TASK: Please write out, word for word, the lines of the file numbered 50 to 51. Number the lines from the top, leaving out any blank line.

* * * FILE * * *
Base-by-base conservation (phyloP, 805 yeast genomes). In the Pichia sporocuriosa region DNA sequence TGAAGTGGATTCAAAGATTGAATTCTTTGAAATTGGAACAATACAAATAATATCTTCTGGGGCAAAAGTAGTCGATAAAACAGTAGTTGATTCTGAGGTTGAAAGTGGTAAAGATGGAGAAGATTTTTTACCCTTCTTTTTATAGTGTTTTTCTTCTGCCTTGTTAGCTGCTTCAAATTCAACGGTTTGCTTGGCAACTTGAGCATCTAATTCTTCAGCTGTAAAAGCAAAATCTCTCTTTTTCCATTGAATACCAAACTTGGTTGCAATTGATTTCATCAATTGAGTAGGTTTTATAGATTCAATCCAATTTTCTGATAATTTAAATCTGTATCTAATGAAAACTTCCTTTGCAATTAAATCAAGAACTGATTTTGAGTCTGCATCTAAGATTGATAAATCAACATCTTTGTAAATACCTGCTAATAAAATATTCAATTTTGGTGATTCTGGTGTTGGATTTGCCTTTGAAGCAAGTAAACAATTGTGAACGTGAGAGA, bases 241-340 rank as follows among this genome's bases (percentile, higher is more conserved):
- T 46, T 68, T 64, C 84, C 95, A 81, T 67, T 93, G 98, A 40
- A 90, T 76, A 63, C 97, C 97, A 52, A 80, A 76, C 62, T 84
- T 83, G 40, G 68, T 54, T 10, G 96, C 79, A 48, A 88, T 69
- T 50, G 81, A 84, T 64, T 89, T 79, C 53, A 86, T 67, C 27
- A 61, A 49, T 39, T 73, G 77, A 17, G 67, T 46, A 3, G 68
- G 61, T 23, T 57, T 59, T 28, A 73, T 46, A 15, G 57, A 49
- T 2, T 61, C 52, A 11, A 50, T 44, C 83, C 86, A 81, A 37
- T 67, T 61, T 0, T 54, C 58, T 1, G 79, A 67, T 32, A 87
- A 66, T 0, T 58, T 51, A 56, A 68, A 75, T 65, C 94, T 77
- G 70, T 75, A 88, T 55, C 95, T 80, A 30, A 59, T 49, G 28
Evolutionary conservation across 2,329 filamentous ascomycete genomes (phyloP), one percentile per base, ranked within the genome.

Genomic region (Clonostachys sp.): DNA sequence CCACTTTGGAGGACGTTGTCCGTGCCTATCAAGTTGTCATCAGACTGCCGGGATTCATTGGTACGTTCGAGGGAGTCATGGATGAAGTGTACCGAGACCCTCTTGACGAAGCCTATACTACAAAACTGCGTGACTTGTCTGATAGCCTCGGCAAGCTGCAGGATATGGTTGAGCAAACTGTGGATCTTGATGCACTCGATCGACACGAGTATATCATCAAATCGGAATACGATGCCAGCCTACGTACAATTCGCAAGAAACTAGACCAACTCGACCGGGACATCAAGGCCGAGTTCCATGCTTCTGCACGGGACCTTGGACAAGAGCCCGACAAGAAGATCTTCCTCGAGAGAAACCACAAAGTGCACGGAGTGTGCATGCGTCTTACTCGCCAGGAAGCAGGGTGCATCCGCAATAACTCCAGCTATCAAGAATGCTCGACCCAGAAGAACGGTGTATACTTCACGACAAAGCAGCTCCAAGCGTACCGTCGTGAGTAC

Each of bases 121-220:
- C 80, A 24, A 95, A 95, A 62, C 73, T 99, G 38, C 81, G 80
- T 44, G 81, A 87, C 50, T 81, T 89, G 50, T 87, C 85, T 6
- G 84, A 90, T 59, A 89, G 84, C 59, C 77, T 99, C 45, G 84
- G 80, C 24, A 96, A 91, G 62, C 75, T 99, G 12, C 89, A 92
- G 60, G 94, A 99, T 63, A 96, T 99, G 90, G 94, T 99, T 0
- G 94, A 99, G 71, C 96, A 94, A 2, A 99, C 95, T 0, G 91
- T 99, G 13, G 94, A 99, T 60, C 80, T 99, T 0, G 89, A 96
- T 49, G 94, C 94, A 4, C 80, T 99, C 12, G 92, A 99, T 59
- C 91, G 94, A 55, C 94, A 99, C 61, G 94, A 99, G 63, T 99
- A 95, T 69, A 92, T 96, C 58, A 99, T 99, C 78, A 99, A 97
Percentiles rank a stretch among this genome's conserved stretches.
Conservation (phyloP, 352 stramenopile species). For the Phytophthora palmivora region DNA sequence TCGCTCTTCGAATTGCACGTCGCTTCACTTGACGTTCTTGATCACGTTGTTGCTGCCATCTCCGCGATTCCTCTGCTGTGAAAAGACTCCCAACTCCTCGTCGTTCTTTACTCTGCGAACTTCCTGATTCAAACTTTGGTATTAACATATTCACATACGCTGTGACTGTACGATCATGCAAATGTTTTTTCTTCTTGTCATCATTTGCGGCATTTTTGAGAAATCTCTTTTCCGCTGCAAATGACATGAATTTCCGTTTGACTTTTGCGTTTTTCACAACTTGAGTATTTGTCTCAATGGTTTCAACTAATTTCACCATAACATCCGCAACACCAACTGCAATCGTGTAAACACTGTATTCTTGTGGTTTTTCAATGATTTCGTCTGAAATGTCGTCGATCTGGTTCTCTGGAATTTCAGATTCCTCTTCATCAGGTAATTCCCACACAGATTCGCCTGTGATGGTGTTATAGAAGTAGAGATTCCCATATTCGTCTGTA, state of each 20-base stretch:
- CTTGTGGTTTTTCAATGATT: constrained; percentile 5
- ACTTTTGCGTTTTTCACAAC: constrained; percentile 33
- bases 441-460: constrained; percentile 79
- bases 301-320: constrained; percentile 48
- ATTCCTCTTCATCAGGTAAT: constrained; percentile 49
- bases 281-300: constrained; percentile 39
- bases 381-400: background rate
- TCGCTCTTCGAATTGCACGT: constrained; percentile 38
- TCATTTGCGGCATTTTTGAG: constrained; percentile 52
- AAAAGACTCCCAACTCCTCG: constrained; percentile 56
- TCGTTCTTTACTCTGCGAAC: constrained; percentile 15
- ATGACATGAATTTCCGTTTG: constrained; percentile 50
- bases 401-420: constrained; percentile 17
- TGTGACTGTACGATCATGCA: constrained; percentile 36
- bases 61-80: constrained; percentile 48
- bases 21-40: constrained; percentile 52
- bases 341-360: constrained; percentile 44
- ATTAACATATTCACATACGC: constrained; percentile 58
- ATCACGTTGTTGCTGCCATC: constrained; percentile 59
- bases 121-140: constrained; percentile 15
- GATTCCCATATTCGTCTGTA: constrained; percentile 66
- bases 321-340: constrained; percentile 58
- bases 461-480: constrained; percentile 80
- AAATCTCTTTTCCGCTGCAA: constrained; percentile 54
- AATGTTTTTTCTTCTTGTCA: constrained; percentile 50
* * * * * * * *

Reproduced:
- AAATCTCTTTTCCGCTGCAA: constrained; percentile 54
- AATGTTTTTTCTTCTTGTCA: constrained; percentile 50